7. "Lost in a Sea of Bullshit" would have made a much better title. I think I would have bought the book on that title alone!

  2. "This is the opposite of photography. It's just girls with their tits out, lost in a sea of bullshit."

    I think if you look at mainstream photo magazines from the 1960s and 70s, that is pretty much exactly what photography is / was. Still is, if you look at many of the books featured in Photo-Eye.

    This year's New Year resolution is *not* to buy any more photo-books at all. It's over (for now, anyway). It was fun, it was exciting, but we are now at the stage pop music reached in the 1980s: endless pastiche, rehash, and novelty-seeking, where the interest of the packaging exceeds that of the contents. "Bye Bye, Photography books, Dear"...


    1. You have to admit there is more variety of such books now, pandering to every possible fetish (not just Greatest Tits), often in the earnest guise of a 'heartfelt | honest | brave,' etc. political statement.

      I feel this unseen-by-me Tulsa book has more of a balls-out, slumming it with scum vibe, in no small part due to the designer's handiwork.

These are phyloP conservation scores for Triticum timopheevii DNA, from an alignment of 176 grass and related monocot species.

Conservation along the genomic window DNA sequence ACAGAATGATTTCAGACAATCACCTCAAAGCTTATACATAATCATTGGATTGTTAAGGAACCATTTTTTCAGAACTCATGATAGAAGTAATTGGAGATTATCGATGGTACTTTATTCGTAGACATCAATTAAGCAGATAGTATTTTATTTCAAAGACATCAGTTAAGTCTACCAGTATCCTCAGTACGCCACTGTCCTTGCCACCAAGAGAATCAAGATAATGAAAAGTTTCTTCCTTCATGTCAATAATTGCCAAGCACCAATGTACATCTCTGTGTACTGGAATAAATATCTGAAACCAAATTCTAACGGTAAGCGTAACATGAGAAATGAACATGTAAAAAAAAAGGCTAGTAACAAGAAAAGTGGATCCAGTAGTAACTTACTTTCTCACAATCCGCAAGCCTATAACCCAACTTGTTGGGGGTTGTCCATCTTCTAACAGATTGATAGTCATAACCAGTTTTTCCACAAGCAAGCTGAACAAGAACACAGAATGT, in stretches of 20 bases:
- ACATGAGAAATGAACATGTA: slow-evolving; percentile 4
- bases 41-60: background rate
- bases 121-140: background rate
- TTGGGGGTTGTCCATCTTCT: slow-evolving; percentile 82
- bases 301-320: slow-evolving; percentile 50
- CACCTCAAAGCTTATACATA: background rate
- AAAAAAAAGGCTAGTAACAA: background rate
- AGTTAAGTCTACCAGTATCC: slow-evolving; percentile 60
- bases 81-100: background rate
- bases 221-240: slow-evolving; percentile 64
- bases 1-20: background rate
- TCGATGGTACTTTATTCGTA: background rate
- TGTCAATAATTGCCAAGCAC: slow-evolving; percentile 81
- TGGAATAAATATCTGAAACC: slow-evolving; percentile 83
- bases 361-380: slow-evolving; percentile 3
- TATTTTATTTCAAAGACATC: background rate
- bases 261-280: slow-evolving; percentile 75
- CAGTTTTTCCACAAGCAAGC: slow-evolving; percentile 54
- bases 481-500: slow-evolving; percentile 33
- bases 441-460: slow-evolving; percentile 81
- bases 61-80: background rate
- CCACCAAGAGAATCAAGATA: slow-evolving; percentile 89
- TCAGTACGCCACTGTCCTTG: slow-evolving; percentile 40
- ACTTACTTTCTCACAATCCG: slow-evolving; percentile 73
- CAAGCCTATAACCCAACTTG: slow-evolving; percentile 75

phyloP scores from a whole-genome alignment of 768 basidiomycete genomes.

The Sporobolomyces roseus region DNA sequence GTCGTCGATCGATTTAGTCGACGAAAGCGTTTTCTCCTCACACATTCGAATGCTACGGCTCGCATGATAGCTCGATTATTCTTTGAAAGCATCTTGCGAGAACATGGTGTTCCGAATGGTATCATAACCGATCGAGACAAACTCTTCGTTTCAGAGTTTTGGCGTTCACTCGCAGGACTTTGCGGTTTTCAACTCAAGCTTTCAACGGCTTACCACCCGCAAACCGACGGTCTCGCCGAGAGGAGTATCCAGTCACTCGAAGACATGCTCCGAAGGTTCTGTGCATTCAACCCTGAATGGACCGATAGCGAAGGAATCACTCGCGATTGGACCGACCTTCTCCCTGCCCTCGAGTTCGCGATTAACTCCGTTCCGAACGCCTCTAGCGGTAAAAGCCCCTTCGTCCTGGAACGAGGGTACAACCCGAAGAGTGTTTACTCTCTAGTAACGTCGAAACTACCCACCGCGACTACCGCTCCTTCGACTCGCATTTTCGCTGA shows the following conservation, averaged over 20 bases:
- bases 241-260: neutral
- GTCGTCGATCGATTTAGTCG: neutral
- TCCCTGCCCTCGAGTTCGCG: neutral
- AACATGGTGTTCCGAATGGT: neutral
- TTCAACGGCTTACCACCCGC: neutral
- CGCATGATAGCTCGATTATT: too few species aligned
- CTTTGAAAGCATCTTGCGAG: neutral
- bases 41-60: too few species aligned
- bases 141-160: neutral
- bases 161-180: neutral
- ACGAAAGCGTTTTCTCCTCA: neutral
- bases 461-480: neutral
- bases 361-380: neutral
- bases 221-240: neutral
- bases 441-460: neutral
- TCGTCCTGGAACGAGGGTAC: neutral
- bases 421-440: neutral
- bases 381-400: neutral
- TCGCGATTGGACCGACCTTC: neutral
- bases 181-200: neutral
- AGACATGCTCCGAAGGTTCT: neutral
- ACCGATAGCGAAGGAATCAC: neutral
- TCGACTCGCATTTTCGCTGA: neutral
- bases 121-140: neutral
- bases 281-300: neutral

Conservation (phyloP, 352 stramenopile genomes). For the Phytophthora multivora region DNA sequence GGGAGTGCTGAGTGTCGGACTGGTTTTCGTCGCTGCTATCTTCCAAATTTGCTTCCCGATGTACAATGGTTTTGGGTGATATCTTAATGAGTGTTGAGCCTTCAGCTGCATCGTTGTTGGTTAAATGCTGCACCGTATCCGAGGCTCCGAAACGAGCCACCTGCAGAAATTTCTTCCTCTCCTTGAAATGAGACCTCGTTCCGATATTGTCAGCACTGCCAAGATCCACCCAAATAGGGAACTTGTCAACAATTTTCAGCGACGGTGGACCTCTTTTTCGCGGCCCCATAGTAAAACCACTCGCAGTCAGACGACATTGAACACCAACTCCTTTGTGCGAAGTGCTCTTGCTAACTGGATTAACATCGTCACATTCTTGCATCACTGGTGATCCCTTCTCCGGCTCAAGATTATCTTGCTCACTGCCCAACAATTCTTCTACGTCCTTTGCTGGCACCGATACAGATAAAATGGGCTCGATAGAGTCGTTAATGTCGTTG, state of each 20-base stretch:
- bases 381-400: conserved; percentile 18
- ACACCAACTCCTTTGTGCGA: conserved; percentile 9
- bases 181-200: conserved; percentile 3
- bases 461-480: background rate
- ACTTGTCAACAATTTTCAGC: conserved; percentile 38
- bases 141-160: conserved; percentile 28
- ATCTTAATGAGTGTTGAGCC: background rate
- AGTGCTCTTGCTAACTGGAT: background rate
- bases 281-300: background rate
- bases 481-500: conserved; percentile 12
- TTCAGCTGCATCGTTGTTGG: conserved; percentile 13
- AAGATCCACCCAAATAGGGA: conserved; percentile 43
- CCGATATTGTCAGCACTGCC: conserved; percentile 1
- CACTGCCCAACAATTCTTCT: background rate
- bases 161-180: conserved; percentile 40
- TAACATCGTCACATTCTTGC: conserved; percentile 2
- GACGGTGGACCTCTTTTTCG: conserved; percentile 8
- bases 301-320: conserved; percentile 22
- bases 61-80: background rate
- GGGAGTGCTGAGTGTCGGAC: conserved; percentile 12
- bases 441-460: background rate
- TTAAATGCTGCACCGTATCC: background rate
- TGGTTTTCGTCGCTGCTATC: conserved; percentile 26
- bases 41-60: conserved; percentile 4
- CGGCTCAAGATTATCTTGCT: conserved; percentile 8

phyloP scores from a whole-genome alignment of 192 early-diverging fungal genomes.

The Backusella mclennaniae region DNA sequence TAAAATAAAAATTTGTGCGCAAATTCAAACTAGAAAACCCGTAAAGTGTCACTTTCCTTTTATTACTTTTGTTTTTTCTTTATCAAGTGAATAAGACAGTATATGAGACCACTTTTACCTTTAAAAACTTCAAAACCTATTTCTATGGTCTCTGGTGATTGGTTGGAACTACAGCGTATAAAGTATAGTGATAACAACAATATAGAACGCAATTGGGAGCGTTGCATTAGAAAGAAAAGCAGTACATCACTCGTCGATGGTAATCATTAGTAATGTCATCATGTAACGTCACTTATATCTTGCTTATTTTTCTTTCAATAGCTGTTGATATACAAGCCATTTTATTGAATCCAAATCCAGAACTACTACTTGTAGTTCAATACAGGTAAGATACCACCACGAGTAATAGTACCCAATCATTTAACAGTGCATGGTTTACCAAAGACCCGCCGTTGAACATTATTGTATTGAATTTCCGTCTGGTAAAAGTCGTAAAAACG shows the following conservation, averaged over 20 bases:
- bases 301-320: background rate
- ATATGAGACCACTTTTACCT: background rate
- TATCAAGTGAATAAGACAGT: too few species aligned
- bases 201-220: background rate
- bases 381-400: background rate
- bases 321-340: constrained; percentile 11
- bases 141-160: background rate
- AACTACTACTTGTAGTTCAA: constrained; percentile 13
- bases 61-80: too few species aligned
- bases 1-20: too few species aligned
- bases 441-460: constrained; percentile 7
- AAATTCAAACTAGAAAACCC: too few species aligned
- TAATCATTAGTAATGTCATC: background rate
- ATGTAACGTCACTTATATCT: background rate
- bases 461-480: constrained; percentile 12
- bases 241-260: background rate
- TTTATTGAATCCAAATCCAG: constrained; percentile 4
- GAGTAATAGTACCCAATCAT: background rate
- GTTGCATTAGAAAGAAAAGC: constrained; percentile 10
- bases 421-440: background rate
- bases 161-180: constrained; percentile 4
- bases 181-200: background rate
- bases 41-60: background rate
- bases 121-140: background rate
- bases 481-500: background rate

2. Well, maybe, but I'm seeing "57 Channels (And Nothin' On)"...


    3. That is an interesting take! I have to admit that it's not something I've *really* picked up on except kinda here and there (Colberg's book as an obvious Schmidt ripoff, e.g.) but I hadn't pegged it as a trend, or as the whole thing.

      But I do not observe beyond bits and pieces, so it's absolutely possible that you are 100% correct!

  3. It's official: "photobooks" are the hard-copy equivalent of NFTs. They represent the ownership of nothing, over-packaged nothing (to paraphrase Mike). It's all grift, grift, grift.

    Want to "mint" your own photobook? Pull out your credit card, there's another how to online every fucking day.

    Photographers, bless our insecure and easily misled little souls, are at the bottom of this greater fool pyramid.

    Shame on us, then.